Public Health Officials in California Warn Of Rare, Locally-Acquired, Mosquito-Borne Virus

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Jared Stokes Contributor
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A rare mosquito-born virus has been discovered in Pasadena, California, according to a Friday press release by the Pasadena Public Health Department (PPHD).

The virus, known as dengue, has until now never been locally-acquired, and is usually found outside of the United States in countries with more humid climates that are home to the Aedes mosquito, such as the Americas, Africa, the Middle East, Asia, and the Pacific Islands, according to the Centers For Disease Control and Prevention (CDC). This Pasadena case has been confirmed as the first one in California not associated with travel, an extremely rare local case of local transmission, per the press release.

The PPHD told residents that risk of infection is very low, as it is not contagious, but standard precautions are effective for preventing spread. In addition to the PPHD sending surveillance and field teams to a Pasadena neighborhood to provide information to the locals, the San Gabriel Valley Mosquito and Vector Control District deployed traps to evaluate the current mosquito population.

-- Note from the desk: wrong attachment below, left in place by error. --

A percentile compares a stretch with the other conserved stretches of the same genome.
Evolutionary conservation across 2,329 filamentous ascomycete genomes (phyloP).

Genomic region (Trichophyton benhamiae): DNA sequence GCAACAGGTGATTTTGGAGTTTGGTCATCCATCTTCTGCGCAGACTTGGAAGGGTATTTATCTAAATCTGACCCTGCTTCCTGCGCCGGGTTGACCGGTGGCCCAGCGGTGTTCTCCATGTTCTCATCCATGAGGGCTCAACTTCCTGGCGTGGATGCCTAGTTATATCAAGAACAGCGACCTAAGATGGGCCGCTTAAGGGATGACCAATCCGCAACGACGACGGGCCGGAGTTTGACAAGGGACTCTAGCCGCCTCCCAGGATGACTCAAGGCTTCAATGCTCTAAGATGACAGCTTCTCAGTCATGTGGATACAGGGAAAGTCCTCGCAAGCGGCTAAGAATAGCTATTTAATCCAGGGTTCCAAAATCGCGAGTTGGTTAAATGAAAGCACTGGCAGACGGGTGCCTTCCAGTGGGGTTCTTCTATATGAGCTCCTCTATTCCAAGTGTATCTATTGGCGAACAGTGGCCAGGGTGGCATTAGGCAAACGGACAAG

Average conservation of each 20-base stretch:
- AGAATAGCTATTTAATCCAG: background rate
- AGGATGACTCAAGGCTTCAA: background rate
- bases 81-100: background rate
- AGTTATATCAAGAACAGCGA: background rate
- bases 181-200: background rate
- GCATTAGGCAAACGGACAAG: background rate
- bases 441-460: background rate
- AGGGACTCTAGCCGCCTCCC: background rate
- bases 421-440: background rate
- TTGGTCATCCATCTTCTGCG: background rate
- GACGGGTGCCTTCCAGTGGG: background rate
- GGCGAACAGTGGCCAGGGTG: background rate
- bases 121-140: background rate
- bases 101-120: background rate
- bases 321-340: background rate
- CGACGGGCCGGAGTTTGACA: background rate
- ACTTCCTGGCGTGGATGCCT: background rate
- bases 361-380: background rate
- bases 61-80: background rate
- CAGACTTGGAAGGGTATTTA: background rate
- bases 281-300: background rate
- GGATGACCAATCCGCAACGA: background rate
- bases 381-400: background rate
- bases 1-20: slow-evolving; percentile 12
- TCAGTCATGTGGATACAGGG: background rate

The testing to date has not identified any dengue-infected mosquitos, but testing will continue over the next few weeks, according to the PPHD statement

The standard precautions that the PPHD has recommended to the public are as follows: Eliminate standing water in clogged rain gutters, rain barrels, discarded tires, buckets, watering troughs, or anything that holds water for more than a week; ensure that swimming pools, spas, and ponds are properly maintained; change the water in pet dishes, birdbaths, and other small containers weekly; and report neglected swimming pools in your neighborhood to your vector control district.

In addition, they recommend applying insect repellent containing CDC and Enviromental Protection Agency approved active ingredients such as DEET®, picaridin, IR3535, or oil of lemon eucalyptus, as well as wearing loosely fitted, light-colored, long-sleeved shirts and long pants. per the statement. (RELATED: CDC Issues Health Alert Over Recent Cases Of Disease Last Seen 20 Years Ago)

“Pasadena is working with healthcare providers to raise awareness of the signs and symptoms of dengue infection and is coordinating prevention efforts with local and state public health officials,” stated Interim Health Officer, Dr. Parveen Kaur. “Eliminating mosquito breeding sources is essential to reducing the spread of mosquitoes and the diseases they carry.”